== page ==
By Dominika Trzilova
Tacos are on tonight’s dinner menu, so you go to the grocery store to pick up a few items, including romaine lettuce. You arrive at the produce section, but the lettuce display case is empty. Where happened? Was there a scorching heat wave? Or a shortage of farm workers to pick the produce? Neither is actually the case. Let me introduce you to Escherichia coli (or E. coli for short) as the ‘source’ of your troubles.
On November 20th, the Centers for Disease Control and Prevention (CDC) reported the most recent multi-state outbreak of disease linked to romaine lettuce contaminated with E. coli O157:H7. At the time, CDC advised consumers to refrain from eating lettuce and urged restaurants and retailers to stop selling romaine until further examination was completed. An update issued by the CDC along with the Food and Drug Administration on November 26th identified a specific region of California linked to E. coli contamination. It was now safe to eat romaine, as long as it did not come from the affected region. Crisis averted, right?
Not quite. Let’s dive a little deeper into some of the issues the recent outbreak raised. There has been a significant number of outbreaks linked to E. coli over the past few years. For example, you may remember that Chipotle had to close some of its restaurants in November 2015 due to an outbreak of disease caused by E. coli. In 2018 alone, CDC reported three outbreaks linked to E. coli O157:H7 – two affecting romaine lettuce (April-June and the most recent outbreak) as well as contamination of ground beef in July. All together, these resulted in 271 reported cases (of which 253 were associated with romaine consumption) and 6 deaths (note: accurate at the time of writing). Is eating salad no longer a good strategy for staying healthy? Hold on.
While poisoning by E. coli can be prevented by sufficient heat treatment (such as cooking meat thoroughly), lettuce is generally served raw. Unfortunately, washing your produce is not an efficient way to get rid of E. coli or other bacteria. That explains the CDC’s warning to refrain from eating romaine lettuce, because other than grilled romaine, most people do not cook their salad prior to consumption. While this may leave you thinking that the best way to avoid a hospital stay might be skipping salad, contaminated produce accounts for a negligible fraction of the total production. Furthermore, a large majority of people who consume contaminated produce will experience mild symptoms or no symptoms at all. Don’t give up on salads for the wrong reasons.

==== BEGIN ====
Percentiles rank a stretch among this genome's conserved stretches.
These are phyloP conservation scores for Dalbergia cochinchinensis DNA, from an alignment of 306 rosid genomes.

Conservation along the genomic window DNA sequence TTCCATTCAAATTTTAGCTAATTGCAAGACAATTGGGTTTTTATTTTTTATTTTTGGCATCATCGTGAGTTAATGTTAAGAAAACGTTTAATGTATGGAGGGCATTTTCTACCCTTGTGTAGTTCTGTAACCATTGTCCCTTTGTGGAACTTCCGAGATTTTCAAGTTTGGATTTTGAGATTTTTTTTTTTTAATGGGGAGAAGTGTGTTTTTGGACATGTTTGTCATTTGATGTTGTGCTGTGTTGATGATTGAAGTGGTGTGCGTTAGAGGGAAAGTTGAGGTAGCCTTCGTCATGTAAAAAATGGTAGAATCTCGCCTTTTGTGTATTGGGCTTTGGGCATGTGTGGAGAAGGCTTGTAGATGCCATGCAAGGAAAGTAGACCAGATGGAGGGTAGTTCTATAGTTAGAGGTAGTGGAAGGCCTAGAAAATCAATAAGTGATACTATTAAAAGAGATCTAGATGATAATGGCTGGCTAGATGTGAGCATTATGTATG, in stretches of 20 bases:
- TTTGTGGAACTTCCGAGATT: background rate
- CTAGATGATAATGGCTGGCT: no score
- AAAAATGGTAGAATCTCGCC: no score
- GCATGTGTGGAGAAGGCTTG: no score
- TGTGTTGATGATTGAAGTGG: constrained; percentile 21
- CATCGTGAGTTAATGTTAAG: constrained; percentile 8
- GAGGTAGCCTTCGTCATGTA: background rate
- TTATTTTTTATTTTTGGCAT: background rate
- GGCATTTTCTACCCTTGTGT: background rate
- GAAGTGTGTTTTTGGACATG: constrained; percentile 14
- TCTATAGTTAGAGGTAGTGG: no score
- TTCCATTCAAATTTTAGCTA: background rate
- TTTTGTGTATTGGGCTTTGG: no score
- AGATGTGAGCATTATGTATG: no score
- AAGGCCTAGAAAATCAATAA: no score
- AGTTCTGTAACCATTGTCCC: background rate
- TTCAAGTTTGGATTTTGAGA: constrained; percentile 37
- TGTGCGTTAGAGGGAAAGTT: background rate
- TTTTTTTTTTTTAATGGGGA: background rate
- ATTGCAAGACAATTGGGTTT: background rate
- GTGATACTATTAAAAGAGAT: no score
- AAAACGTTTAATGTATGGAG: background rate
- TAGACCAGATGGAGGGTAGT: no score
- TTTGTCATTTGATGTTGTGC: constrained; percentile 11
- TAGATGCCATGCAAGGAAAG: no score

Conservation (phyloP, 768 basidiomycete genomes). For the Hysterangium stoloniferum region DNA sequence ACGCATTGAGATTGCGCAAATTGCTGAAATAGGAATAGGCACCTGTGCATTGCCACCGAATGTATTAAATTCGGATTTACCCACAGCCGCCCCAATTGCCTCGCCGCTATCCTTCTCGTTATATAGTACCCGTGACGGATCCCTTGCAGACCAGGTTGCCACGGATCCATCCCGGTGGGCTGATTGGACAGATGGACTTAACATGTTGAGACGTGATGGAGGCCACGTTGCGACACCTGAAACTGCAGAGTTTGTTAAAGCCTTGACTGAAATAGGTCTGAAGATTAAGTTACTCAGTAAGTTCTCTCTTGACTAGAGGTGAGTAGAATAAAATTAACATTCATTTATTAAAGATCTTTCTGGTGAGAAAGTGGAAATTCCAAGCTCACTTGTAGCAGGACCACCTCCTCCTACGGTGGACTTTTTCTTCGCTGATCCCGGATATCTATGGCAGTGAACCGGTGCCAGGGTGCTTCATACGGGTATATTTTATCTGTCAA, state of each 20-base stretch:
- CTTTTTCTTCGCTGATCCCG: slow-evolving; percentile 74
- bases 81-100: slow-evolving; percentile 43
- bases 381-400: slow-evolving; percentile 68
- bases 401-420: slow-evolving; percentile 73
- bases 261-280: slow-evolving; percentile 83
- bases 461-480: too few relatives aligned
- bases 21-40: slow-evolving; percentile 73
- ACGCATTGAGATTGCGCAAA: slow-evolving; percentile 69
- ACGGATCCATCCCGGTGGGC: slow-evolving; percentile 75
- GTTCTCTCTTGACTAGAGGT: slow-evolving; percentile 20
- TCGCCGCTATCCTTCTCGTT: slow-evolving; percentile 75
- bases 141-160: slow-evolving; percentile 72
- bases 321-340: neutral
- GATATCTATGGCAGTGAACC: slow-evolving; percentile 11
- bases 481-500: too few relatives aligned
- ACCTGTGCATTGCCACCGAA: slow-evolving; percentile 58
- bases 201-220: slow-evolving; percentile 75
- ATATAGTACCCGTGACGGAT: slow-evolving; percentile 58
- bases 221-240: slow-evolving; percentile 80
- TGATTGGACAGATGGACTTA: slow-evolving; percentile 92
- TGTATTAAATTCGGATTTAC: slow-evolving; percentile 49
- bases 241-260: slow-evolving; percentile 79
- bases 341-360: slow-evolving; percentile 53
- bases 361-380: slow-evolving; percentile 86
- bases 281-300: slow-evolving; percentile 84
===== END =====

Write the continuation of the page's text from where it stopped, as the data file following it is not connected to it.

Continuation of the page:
E. coli has been mentioned extensively throughout this article. But not all E. coli is harmful and will leave you with a stomach ache. There are thousands of ‘types’, also called strains, of E. coli. All humans have E. coli in our gut to help us digest food. Other kinds of E. coli are used in biomedical research to improve our understanding of different types of bacteria.
However, while some strains of E. coli are harmless, E. coli O157:H7 is not. Ever wondered what those numbers and letters represent? All bacteria have proteins on their surface that can trigger an immune response; these are called antigens. O and H are two of these antigens, found on the body and the flagella (tail) of E. coli, respectively. The numbers represent a type of an antigen based on when it was discovered. So the type of E. coli that caused the latest romaine lettuce outbreak had the 157th type of O antigen and 7th type of H antigen. This further underscores the diversity of E. coli strains. Cool right? E. coli O157:H7 is sometimes also referred to as enterohemorrhagic E. coli because it can cause diarrhea or hemorrhagic colitis in humans. In rare cases, infection can proceed to hemolytic uremic syndrome, which may result in acute renal failure and can be fatal.
So should you eat romaine? The decision is ultimately up to you. However, in my opinion, the benefits of eating romaine (such as such increasing your intake of nutrients such as fiber, folate, and vitamin K) still outweigh the risks. There will always be E. coli – inside us and around us, but the fact is, most strains of E. coli are completely harmless. So go ahead – fill that shopping cart full of romaine, and enjoy some fresh, crunchy romaine on top of your tacos! Happy eating!
Peer-reviewed by Leah Chapman